Here is where the game begins in earnest, with you surrounded by ancient ruins and ghost-like creatures staring at you from behind the rubble. The area is beautifully rendered with high-resolution graphics and brightly coloured neon backgrounds. It looks truly magical and dreamlike, with many red and pink highlights. Once you complete a simple slider puzzle, the ruins are restored to their original state (no doubt due to your newfound magical abilities) and you are able to progress to the next stage.
This chapter requires detonating explosives to clear the road of boulders left over from the collapse of the realm, allowing a sled to appear with two characters who need your help. The sled appears to be alive; Barque is a talking head directly embedded in it who seems to be in charge, while Singe, a fire spirit, is powering the vessel from a fire pit at its base. These two will accompany you for the rest of your journey and provide guidance and backstory as you go. You cannot interact with them, but you need to listen carefully to what they say – especially Barque, who does most of the talking (Singe is the comic relief). You will need to use your special powers (The Move) to continue clearing the way, and along the way you will also meet Nix, a helpful spirit in the form of a floating ball of light who occasionally guides you to key objects but otherwise does not speak or interact with you.
Progression from this point on follows a standard sequence of events, with the sled being blocked by each new obstacle to overcome. While this sounds somewhat boring, the variety of puzzles you’ll tackle to open the next passage keeps you looking forward to the next stop. At a certain point Barque offers you a deal: help them on their journey to the “Great Wheel” (whatever that may be) and he will return you home. He even gives you a ticket that allows you to ride on the sled, which you’ll do occasionally in other parts of the game. This is a real treat as the VR presentation makes it look and feel like you are riding along at street level – very cool.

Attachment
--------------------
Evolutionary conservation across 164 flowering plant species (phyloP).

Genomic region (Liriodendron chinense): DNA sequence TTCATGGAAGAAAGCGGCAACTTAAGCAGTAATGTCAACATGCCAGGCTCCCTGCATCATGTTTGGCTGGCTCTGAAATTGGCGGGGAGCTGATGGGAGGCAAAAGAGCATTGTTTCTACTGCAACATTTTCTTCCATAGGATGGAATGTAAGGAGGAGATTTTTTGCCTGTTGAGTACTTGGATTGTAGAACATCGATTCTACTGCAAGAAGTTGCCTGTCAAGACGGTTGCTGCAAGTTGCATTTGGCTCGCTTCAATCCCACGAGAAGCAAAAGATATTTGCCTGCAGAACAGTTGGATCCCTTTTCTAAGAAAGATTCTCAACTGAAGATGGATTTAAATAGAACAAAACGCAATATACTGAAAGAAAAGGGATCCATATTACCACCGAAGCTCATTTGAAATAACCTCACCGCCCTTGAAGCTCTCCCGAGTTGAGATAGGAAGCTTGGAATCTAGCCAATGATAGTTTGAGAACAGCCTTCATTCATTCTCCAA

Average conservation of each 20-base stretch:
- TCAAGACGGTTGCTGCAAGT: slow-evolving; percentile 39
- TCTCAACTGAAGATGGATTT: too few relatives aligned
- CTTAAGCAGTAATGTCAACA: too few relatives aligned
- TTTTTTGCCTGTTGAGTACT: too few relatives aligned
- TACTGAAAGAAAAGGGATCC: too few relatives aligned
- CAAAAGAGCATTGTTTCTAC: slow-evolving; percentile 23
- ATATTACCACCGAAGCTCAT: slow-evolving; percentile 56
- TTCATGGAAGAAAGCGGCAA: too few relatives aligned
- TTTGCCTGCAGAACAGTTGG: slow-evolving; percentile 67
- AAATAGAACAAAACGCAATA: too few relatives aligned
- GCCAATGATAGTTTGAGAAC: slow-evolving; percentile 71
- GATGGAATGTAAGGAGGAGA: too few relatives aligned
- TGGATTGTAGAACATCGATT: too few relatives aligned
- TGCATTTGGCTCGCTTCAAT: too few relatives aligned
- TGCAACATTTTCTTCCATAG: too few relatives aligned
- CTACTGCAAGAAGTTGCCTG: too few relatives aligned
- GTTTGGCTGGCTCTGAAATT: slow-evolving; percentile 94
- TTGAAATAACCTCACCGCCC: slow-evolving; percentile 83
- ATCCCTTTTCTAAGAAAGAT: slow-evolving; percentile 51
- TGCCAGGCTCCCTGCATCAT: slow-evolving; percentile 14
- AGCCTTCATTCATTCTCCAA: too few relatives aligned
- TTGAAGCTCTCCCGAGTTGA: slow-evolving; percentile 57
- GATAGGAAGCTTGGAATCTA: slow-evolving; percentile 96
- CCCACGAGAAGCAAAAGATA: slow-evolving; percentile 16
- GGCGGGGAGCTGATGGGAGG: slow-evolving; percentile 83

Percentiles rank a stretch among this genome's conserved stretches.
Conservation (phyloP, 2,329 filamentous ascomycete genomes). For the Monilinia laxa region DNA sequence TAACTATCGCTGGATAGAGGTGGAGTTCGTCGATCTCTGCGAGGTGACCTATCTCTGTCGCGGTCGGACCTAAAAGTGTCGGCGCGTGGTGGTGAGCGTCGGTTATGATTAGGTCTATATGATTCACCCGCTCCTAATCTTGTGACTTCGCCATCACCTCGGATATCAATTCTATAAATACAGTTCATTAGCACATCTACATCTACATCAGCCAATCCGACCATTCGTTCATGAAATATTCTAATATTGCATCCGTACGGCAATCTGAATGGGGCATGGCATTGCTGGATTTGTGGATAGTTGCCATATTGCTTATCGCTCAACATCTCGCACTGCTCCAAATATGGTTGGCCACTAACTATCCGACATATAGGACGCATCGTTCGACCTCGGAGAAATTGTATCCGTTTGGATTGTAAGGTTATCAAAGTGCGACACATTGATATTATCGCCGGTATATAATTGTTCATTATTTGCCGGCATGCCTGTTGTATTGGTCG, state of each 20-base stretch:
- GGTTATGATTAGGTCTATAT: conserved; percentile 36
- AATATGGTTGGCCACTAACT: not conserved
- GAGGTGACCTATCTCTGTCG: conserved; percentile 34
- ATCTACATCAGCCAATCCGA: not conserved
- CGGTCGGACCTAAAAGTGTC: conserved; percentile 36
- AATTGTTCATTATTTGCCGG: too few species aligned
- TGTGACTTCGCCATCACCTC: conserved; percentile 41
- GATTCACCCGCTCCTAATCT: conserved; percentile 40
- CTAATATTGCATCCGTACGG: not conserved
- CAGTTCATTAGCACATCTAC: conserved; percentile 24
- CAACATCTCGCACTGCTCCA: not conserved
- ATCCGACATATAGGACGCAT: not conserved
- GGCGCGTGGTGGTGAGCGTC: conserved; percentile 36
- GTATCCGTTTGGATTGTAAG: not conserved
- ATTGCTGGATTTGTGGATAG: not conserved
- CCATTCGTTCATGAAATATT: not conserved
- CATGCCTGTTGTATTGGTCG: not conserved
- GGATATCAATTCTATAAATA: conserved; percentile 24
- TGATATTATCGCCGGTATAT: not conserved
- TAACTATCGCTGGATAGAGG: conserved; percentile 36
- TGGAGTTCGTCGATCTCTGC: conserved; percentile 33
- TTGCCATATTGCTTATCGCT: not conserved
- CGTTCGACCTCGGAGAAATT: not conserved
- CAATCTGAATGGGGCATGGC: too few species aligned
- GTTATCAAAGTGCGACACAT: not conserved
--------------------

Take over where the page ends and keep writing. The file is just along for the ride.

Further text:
The puzzles in Twilight Path are very well done and are the main strength of the game. All of them take full advantage of the VR technology and require lots of maneuvering of the hand controllers and pressing of triggers. One such sequence involves using a time vortex to summon items from the past by breaking a glass barrier, then solving a slider puzzle to obtain a key to activate a line-matching puzzle to open gates, and then manipulating bricks to finally clear the path. Most challenges consist of this kind of multi-level design, and many are very clever. One of my favourites required ringing three bells of different sizes in a specific order. A clue is presented in the form of a panel between the bells showing the correct pattern, and you need to figure out how to match that pattern by choosing which bells to ring. It took me a while to figure out the trick behind this puzzle, and when I solved it I felt a true sense of accomplishment.
My only complaint about the gameplay, while minor, is that some of the puzzle mechanics are overused. For example, there are many occasions when you need to slide objects along a path multiple times, or align objects according to a pattern revealed with the wristband. These are usually part of a unique larger objective overall, but they just feel like padding and become repetitive after a while.